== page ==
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Putting Victims & Survivors First


Ensuring that achieving the right outcome for victims and survivors of crime is a central focus of my Police and Crime Plan. Having the right levels of service and support and treating victims and witnesses with respect is vital for public confidence in the criminal justice system and to achieving justice effectively.

In Warwickshire, I believe we have a very progressive approach. I have agreed more than £1 million of continued funding for victim and survivor support services, while my office has a good overview of all activity in the county and is able to make connections to help join up delivery of services wherever possible.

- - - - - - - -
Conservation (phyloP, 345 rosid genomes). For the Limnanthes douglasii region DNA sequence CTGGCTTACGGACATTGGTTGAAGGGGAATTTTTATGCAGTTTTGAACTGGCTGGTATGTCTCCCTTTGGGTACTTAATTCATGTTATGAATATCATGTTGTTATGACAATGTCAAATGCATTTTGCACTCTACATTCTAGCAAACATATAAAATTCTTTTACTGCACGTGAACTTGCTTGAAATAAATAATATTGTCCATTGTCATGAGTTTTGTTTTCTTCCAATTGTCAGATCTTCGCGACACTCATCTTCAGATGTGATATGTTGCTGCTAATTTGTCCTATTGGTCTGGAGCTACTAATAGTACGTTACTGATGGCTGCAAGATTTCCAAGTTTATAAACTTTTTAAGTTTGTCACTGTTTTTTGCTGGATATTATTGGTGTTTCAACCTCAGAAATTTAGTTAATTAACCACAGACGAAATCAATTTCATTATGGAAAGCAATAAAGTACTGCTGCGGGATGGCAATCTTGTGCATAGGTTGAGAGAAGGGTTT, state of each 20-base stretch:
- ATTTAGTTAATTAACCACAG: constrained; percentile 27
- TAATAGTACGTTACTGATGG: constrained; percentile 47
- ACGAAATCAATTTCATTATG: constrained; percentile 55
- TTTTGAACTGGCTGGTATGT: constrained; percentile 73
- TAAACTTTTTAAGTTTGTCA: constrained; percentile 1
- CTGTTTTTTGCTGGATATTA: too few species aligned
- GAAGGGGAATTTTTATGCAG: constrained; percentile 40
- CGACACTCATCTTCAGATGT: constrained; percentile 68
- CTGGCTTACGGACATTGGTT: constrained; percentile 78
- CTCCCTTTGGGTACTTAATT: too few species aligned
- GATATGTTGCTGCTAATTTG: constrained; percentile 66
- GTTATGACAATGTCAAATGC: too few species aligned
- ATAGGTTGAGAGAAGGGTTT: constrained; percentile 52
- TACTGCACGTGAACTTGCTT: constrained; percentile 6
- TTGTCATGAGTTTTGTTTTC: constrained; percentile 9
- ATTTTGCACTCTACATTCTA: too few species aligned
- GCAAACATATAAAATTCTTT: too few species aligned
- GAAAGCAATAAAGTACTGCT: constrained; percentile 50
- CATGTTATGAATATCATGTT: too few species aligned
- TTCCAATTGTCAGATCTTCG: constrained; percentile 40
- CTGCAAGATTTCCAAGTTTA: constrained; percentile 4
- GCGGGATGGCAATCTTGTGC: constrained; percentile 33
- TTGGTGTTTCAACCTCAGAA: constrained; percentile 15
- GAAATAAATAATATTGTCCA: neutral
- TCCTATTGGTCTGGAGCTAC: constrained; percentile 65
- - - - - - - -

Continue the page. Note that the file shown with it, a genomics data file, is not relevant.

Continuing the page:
No one asks to become a victim of crime and it is therefore vital that they receive the right level of service and support when they do. As Commissioner I also recognise that some people see themselves as victims, others as survivors of crime.  I will put them at the heart of the criminal justice system and make them the central focus for Warwickshire Police and partner agencies at all stages, to assist victims and survivors of crime to cope, recover and achieve justice.

— Warwickshire PCC Philip Seccombe

My approach will be to:-

  • Publish a Victims’ Charter which will set out my personal commitment to victims and survivors of crime.
  • Work with and influence partners to ensure that victims are placed at the heart of the criminal justice process. They should experience high quality, joined-up support which is tailored to their needs.